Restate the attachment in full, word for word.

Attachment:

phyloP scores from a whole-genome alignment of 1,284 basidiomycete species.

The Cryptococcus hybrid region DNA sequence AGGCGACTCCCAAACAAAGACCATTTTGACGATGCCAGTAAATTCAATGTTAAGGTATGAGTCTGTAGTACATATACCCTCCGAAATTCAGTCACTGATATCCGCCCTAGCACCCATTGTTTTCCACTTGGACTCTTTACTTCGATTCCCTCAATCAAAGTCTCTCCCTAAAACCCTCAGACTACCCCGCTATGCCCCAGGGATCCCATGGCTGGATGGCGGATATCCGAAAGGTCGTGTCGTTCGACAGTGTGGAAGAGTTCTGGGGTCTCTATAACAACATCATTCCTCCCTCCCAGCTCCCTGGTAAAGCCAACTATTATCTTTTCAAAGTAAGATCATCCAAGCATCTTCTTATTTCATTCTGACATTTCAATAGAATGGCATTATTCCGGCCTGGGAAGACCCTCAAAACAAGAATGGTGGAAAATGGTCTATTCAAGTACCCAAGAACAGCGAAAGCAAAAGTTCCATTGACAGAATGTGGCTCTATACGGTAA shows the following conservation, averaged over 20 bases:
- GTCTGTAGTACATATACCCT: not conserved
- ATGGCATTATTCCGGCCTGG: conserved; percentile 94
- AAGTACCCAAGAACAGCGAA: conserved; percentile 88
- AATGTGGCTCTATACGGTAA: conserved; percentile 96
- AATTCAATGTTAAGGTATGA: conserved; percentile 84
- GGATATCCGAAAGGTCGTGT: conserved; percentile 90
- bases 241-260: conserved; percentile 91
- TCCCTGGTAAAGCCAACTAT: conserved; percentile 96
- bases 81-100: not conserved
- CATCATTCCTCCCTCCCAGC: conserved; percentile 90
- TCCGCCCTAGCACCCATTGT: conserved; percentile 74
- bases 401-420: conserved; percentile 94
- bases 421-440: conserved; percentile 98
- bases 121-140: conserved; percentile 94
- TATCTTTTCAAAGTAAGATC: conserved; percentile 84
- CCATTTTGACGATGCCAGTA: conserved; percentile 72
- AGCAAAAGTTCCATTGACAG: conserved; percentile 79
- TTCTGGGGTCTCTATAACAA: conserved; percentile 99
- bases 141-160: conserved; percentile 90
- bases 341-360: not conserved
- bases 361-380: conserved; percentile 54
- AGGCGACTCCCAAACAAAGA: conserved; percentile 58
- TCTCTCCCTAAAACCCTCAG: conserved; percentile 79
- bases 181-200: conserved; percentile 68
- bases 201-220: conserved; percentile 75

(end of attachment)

phyloP scores from a whole-genome alignment of 1,284 basidiomycete species.

The Cryptococcus hybrid region DNA sequence AGGCGACTCCCAAACAAAGACCATTTTGACGATGCCAGTAAATTCAATGTTAAGGTATGAGTCTGTAGTACATATACCCTCCGAAATTCAGTCACTGATATCCGCCCTAGCACCCATTGTTTTCCACTTGGACTCTTTACTTCGATTCCCTCAATCAAAGTCTCTCCCTAAAACCCTCAGACTACCCCGCTATGCCCCAGGGATCCCATGGCTGGATGGCGGATATCCGAAAGGTCGTGTCGTTCGACAGTGTGGAAGAGTTCTGGGGTCTCTATAACAACATCATTCCTCCCTCCCAGCTCCCTGGTAAAGCCAACTATTATCTTTTCAAAGTAAGATCATCCAAGCATCTTCTTATTTCATTCTGACATTTCAATAGAATGGCATTATTCCGGCCTGGGAAGACCCTCAAAACAAGAATGGTGGAAAATGGTCTATTCAAGTACCCAAGAACAGCGAAAGCAAAAGTTCCATTGACAGAATGTGGCTCTATACGGTAA shows the following conservation, averaged over 20 bases:
- GTCTGTAGTACATATACCCT: not conserved
- ATGGCATTATTCCGGCCTGG: conserved; percentile 94
- AAGTACCCAAGAACAGCGAA: conserved; percentile 88
- AATGTGGCTCTATACGGTAA: conserved; percentile 96
- AATTCAATGTTAAGGTATGA: conserved; percentile 84
- GGATATCCGAAAGGTCGTGT: conserved; percentile 90
- bases 241-260: conserved; percentile 91
- TCCCTGGTAAAGCCAACTAT: conserved; percentile 96
- bases 81-100: not conserved
- CATCATTCCTCCCTCCCAGC: conserved; percentile 90
- TCCGCCCTAGCACCCATTGT: conserved; percentile 74
- bases 401-420: conserved; percentile 94
- bases 421-440: conserved; percentile 98
- bases 121-140: conserved; percentile 94
- TATCTTTTCAAAGTAAGATC: conserved; percentile 84
- CCATTTTGACGATGCCAGTA: conserved; percentile 72
- AGCAAAAGTTCCATTGACAG: conserved; percentile 79
- TTCTGGGGTCTCTATAACAA: conserved; percentile 99
- bases 141-160: conserved; percentile 90
- bases 341-360: not conserved
- bases 361-380: conserved; percentile 54
- AGGCGACTCCCAAACAAAGA: conserved; percentile 58
- TCTCTCCCTAAAACCCTCAG: conserved; percentile 79
- bases 181-200: conserved; percentile 68
- bases 201-220: conserved; percentile 75